Modification: Perform the move with one hand against the wall.

      4. Alternating Seated Leg Lifts

      Seated leg lifts work your abdominals, lower abdominal region, pelvic muscles, and your hamstrings.

      When performing this move be careful not to hold your breath and try not to lean back to far.

      How To:

      • Sit on the floor, legs extended straight out in front of you. Keeping your core engaged, lean back slightly, so you’re able to place your hands on either side of your glutes.
      • Take a deep breath and lift one leg six inches off the ground and hold for five seconds, and then put it down. Repeat with the other leg.
      • Continue alternating for one minute, then rest for 20 seconds. Repeat for five rounds.

      Modification: Alternate lifting your legs without stopping to hold.

      5. Spider Plank Crunch

      Advertising

      The Spider Plank Crunch is another 360 core exercise. It targets the entire abdominal region (upper and lower), the obliques, lower back, and the glutes.

      Try not to allow your hips to sink or raise when you are bringing your knee to your elbow. Also, fight to keep your body parallel at all times.

      How To:

      • Begin in a high plank or pushup position – hands directly underneath your shoulders, legs extended backward with your toes on the ground. Body is in a straight line.
      • Lift your right leg and bring your knee toward the outside of your right arm. Return to plank position.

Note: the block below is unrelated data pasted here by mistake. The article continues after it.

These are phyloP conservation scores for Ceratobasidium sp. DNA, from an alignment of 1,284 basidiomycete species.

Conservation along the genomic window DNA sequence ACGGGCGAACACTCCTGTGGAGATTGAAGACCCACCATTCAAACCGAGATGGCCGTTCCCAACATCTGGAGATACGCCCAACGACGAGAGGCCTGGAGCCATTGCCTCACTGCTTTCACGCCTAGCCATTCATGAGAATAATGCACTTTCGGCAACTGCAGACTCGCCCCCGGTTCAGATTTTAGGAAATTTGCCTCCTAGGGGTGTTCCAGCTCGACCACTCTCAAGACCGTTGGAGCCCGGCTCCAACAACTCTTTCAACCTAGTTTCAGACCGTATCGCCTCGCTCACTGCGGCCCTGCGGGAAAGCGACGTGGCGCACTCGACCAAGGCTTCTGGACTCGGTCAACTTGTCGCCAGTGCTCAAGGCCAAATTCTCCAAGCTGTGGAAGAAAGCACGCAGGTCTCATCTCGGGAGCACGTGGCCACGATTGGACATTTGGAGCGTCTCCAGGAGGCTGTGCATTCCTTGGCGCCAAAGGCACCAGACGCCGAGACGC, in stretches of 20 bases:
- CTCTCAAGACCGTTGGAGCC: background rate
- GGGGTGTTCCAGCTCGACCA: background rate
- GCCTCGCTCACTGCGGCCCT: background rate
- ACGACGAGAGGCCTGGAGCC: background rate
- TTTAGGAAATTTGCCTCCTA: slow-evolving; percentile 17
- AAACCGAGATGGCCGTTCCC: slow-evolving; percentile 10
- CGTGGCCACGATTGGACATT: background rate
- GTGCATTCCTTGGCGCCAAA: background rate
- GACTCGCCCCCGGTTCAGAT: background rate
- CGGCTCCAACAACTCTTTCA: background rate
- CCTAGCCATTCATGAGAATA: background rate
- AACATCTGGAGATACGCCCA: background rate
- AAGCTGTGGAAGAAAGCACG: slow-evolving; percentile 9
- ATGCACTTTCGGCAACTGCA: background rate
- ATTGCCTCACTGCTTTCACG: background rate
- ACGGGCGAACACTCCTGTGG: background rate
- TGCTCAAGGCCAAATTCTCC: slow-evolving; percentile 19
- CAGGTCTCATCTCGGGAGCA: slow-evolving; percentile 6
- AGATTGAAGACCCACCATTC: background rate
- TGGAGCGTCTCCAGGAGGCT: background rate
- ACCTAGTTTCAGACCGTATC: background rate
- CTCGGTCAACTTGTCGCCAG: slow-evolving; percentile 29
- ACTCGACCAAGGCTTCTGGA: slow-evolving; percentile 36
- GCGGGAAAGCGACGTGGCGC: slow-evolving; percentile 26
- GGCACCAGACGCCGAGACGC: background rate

• Repeat the movement with the other leg. Do five reps on each side.

      Modification: Begin in modified pushup position (both knees on the ground) and perform the move from your knees.

      6. Modified Bicycle Crunch

        This move targets the upper and lower abs, the obliques, and hip-flexors. It also targets the “posture muscles” and incorporates small amounts of balance.

        When doing this movement, remember to keep it smooth. The movement should be slow and controlled. Try not to jerk or over-twist your torso. Exhale when you crunch in and inhale on the extension.

        How To:

        • Start in a neutral sitting position. Your knees should be bent, heels flat on the floor and hands on either side of your head.
        • Bring the right knee and left elbow toward one another, by gently twisting the torso.
        • Repeat the motion on the other side. Alternate for 30 seconds, rest for 10 seconds, and repeat. Complete five rounds.

        Modification: Place hands on the ground behind you instead of behind your head.

        Performing these exercises a few times a week along with small amounts of aerobic exercise and a proper diet will yield you a stronger core and a leaner, tighter torso.

        Reference

        More by this author

        Denise Hill

        Denise shares about psychology and communication tips on Lifehack.

        3 Reminders to Help You Enjoy Life Even When Life Is Tough 20 Simple Ways to Bring Positive Energy into Life Right Now Why It’s Never Too Late To Redefine Yourself 30 Best Business Podcasts That Help Entrepreneurs Become Successful Day 10 Shocking! Exercise Right After Eating Ain’t That Bad for Health

        Trending in Exercise

        1 8 Yoga Poses to Help You Achieve Strong and Toned Inner Thighs 2 5 Breathing Exercises for Anxiety (Simple and Calm Anxiety Quickly) 3 3 Home Exercises To Fix Your Rounded Shoulders In One Month 4 Workout Every Day: Thursday Music Playlist 5 Cut down on drinking! Time for a post-holiday detox

        Read Next

        Advertising
        Advertising
        Advertising

        Last Updated on September 4, 2020

        How to Lose Fat and Gain Muscle to See Results Fast

        How to Lose Fat and Gain Muscle to See Results Fast